It was the script. I could relate to almost every one of the characters and I was able to see that they were trying their best with the information that they had and the awareness they had. I love that nobody was the bad guy. They were flawed. I think about the Jill Scott album Perfectly Imperfect. I love characters that have all those different colors. And sometimes, unfortunately that can be rare. I’ve also lived in the South. I feel like when we tell stories about the South or we have those dialects, it’s always in reference to Civil Rights or to some moment about inequality or disenfranchisement. I was interested in telling a story, just about a slice of life, just about the people, day to day and their lives—as Toni Morrison says—out of the White gaze.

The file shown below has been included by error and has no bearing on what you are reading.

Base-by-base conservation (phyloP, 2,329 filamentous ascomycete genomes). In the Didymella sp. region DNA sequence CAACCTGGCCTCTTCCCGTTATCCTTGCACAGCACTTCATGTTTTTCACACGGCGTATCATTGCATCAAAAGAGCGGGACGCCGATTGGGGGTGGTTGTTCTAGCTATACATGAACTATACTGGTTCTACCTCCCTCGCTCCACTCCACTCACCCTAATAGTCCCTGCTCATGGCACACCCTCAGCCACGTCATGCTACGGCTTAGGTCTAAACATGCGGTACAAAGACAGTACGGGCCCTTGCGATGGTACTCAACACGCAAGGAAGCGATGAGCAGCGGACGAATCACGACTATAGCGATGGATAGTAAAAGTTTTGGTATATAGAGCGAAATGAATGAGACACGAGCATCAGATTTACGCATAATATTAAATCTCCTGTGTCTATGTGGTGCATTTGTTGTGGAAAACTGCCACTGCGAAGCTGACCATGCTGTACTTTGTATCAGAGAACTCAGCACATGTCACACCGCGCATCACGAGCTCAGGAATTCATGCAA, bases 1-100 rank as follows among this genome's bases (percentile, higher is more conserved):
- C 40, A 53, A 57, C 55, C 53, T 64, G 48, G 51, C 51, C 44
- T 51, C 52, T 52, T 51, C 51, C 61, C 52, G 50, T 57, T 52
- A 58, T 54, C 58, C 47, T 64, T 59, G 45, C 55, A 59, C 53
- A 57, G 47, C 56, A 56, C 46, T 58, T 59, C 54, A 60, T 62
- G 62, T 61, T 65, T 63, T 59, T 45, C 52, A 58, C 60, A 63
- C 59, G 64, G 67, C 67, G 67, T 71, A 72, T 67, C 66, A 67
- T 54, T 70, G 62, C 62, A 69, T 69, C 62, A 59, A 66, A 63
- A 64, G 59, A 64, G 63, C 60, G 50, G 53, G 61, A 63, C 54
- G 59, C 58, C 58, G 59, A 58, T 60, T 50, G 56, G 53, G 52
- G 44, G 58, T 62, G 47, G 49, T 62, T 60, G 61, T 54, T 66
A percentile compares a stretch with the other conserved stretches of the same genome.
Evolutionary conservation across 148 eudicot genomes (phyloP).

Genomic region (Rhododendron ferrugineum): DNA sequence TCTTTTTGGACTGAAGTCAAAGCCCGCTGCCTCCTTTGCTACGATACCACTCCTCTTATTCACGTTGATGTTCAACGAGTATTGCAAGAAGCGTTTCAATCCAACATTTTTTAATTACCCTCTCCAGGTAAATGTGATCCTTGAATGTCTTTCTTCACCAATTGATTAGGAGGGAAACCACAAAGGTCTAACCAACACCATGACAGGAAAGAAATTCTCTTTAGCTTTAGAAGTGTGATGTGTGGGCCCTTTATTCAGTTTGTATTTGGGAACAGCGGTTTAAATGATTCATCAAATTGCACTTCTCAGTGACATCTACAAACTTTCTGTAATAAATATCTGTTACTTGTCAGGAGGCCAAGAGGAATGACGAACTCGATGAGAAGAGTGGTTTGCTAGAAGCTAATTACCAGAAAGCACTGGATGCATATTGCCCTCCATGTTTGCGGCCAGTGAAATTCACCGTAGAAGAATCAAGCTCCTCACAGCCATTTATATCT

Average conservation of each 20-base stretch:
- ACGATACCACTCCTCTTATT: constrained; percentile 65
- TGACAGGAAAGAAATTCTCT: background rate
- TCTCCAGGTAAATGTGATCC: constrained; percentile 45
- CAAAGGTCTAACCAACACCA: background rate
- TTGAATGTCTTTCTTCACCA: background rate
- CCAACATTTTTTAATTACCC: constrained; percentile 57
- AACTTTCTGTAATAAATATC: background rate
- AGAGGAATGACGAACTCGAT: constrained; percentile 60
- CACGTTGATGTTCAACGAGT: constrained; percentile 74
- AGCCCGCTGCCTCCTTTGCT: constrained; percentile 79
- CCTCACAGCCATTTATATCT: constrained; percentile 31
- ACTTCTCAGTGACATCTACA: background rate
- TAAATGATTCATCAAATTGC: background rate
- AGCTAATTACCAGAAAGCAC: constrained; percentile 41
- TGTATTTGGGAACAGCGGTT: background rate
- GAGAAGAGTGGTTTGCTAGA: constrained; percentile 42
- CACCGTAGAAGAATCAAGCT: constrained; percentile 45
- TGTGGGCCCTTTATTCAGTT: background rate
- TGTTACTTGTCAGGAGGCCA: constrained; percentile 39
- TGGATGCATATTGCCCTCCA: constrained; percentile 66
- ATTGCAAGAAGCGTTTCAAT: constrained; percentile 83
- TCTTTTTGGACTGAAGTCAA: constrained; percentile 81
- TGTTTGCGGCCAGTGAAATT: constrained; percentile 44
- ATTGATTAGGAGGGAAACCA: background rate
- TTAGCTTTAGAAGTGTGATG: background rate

Speaking of slice of life. I think both Black and White people are guilty of believing that Black people are a monolith. But in this film, I really liked that we saw the differences in class.

There are certain people that get discarded, not just in the Black community but in the world. They aren’t the focus of most of our storytelling and attention. If you were to see Turquoise—Turquoise is a sister that’s probably working on the front lines right now doing the day to day stuff and nobody is doing a special on her. But they’ll interview me. So what I can do is try to tell that kind of story.